Since the end of the 16th century, thousands or perhaps millions of performances of Shakespeare’s plays have occurred. Even while Shakespeare was alive, his great plays were performed in the Blackfriars and Globe Theatres by groups like the Lord Chamberlain’s Men and King’s Men. Even after his death, Shakespeare’s plays continued to be staged until the Interregnum. During this stage in history, stage performances were banned by Puritan rulers. After the Restoration, performances of his plays began again in playhouses with scenery and other theatrical effects such as fireworks, music, thunder, lightening, wave machines, and dancing. The licensing of his plays were divided between two companies: the Duke’s Men of William Davenant and the King’s Company of Thomas Killigrew. This system of licensing plays dominated for two centuries until 1843.
Many of Shakespeare’s plays debuted on the stage of The Globe theatre in London. The building was described as a squatty, clumsy dingy building that resembled a tower more than a theatre. It appeared round, but was hexagonal in shape. The theatre was an open-roofed and open-staged theatre with a flag on top that announced when there was a performance. Even though it appeared simple, the theatre was novel in its design for having a trap door and a stage that extended into the audience. The stage was kept simple with its scenery. In fact, only a small amount of boulders, trees, tables, or chairs were provided. Instead of seeing this as a limitation, it was thought that it would increase the type of scenes that could be presented and gave unlimited opportunities for the spectators to imagine locations.
Throughout the years, the performances of Shakespeare’s plays have varied. In the 18th century, three main changes were made in his performances. One was the development of the star system which transformed production and acting. At the end of the century, the Romantic revolution reached acting as it did other forms of art. With this revolution, many of Shakespeare’s original texts were returned to the original state by editing out revisions that occurred during the Restoration.
Shakespeare’s plays dominated London stages in the 18th century. His influence spread throughout Europe even during his lifetime with versions of Hamlet being performed in Germany and elsewhere. However, it wasn’t until the next century that Shakespeare’s plays dominated German stages.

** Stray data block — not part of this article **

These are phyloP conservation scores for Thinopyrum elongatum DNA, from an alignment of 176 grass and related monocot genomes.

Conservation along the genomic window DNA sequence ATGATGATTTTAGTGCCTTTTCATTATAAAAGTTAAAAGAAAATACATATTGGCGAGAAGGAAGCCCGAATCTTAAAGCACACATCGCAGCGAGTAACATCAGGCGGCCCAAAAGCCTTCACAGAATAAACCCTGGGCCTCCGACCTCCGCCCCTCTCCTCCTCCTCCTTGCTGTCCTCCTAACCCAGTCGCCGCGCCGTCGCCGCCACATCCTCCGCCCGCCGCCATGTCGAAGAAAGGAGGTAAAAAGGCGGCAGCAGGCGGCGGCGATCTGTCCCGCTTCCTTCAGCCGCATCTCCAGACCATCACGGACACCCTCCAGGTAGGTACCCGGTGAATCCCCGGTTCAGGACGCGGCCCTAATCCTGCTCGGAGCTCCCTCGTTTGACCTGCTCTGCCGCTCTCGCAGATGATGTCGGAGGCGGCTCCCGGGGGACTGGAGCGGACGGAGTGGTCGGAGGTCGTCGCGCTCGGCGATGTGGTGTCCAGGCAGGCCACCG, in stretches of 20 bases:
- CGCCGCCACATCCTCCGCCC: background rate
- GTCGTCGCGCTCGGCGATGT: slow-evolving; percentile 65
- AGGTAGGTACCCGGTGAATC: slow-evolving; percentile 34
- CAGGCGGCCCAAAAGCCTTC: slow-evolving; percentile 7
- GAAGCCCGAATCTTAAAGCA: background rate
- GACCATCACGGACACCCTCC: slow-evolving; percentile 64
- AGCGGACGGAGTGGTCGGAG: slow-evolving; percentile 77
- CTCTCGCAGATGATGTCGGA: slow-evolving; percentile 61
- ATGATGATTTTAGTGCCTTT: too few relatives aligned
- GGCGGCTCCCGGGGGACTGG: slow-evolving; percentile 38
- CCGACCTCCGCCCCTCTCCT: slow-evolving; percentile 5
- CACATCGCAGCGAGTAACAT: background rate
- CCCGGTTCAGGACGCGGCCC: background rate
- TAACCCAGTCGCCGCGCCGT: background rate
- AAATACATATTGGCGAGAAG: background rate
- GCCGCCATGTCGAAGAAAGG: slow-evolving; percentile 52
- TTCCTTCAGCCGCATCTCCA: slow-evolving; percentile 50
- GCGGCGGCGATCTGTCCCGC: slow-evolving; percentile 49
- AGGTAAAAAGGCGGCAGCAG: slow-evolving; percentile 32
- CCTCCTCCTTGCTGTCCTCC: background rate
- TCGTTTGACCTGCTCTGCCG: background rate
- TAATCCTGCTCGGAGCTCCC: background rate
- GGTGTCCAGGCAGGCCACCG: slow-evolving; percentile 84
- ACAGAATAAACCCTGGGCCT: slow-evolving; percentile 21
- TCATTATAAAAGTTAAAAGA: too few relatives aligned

In the 19th century, theatrical scenery and theatres became even more elaborate. Performances were slowed by pauses to frequently change the scenery, which in turn cut out material of his plays to keep the performances to a reasonable length. Instead of the use of a platform like in the 17th century, actors stayed behind the fourth wall behind the orchestra.
In the 20th century, Shakespeare’s performances began to feature more abstract staging. One popular form of this was Gordon Craig’s design for Hamlet which featured monochrome canvases stretched on wooden frames. These flats were aligned in different configurations to vary and demonstrate lithic structures out of supplies and methods that were common to any theatre. Also introduced in modern Shakespeare performances was the idea of having modern dress included in performances.
In the 21st century, many theatres began staging Shakespeare festivals. These are organizations that stage the works of William Shakespeare on an ongoing basis. Many of the popular festivals are in the UK, with one of the most popular being the Royal Shakespeare Company. The second is the World Shakespeare Festival in 2012 which was part of the London 2012 Cultural Olympiad. It featured almost 70 productions involving performers from around the world. In the United States, many states have organized Shakespeare festivals with annual festivals holding a variety of performances. The term “Shakespeare festival” was most likely originated from the professional company acting in Stratford-upon-Avon in the late 19th century.